Following that hearing the PSA decided that they did not agree with the decision the Panel came to. It went through the High Court for that decision to be quashed.
    I am now awaiting a fresh hearing.
    So far it has taken over 2 years.
    Dare I be hopeful that this new Regulator will be fair, consistent and transparent?
    Everyone deserves a second chance if they can show that lessons have been learnt from past errors.

  3. Thomas Hughes July 6, 2019 at 11:41 am #

    To be honest it is just another rebranding exercise to hike up fees.

  4. Anonymous helper July 6, 2019 at 8:47 pm #

    Please don’t despair: if you give me your contact details, I’ll contact you and help if I can.
    The HCPC has many problems and delays may be due to
    1) reading the transcript of hearings to ensure that they have taken account of all the defence’s evidence before making decisions; this delay is a good sign because it could mean that HCPC are making a decision based on evidence and fact, and not based on ‘discretions’; be patient: getting the truth out is more important than rushed miscarriages of justice;
    2) The HCPC are a business so do not have use professional ethics;
    3) delays mean that the defendant/registrant has time to prepare the case themselves; unfortunately it gives the prosecution witnesses an increasing probability that they will say: ‘I don’t remember’.

  5. Ms Maidmente July 8, 2019 at 10:46 pm #

    HCPC senior staff were often inexperienced, over zealous and unfair on a regular basis to many of my colleague/s. I felt that HCPC were not fit for purpose in so many ways and unable to address the UK’s practical needs. It’s a pity that its taken so long to remove the social workers from its grasp. Several ancillary health disciplines would also like to be released from its unhelpful regulatory grasp over their designated professions.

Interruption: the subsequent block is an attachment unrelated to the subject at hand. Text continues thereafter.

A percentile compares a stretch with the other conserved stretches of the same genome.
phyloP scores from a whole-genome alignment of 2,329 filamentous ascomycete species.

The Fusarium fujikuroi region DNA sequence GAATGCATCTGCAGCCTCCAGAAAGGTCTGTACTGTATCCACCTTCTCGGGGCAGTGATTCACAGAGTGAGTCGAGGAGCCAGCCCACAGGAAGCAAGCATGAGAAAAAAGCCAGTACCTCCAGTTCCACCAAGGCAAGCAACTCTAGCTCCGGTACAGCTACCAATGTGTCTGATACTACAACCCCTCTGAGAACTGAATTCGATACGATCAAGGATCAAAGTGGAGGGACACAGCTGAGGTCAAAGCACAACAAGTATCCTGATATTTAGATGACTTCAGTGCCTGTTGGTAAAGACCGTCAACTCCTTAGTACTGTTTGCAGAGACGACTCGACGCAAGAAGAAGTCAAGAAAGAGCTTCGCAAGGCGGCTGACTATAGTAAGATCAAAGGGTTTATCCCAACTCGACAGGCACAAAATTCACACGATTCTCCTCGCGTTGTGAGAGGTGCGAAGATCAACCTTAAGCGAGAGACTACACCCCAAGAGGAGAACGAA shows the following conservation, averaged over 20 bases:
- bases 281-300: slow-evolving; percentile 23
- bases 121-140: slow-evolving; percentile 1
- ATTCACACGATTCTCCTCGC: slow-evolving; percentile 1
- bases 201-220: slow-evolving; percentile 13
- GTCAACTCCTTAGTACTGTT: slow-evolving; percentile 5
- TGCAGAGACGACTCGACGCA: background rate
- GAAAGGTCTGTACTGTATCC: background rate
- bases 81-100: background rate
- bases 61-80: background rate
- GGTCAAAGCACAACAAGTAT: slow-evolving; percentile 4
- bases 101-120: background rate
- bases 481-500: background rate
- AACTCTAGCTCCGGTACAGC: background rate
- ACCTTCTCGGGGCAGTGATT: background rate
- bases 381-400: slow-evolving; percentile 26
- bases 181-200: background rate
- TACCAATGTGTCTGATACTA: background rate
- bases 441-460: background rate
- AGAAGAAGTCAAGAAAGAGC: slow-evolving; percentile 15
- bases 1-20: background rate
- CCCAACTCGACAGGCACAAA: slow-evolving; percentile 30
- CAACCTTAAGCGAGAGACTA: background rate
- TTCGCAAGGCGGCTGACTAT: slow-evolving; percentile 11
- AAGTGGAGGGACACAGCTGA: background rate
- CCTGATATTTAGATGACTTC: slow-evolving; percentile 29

Academia, expensive fee earners and the pompous approach so often displayed by HCPC regulators, was not always the best way forward – especially when it left the real gemstone professionals out of the system and prevented them from contributing for spurious and unfair reasons. Some of the very best social workers that I have known cannot write with fluent precision due to dyslexia , but they are amongst the best of the profession – demonstrating interpersonal skill levels that are second to none.
    When are the regulators going to learn to accommodate these wonderful atypical professionals that don’t fit HCPC or HMG expected mould?

    The professional approach for one discipline is not always the same as that of another HCPC discipline. It’s such a pity that the HCPC never listened to this point and acted more appropriately years ago – when it first became morphed into its current title of HCPC. They would have been more respected as an organisation had they listened to other professionals across all the healthcare and social care professions, in a way that was more discerning. Had they done so, the population in need of services would have been better served and the UK economy would have thrived much better as a result.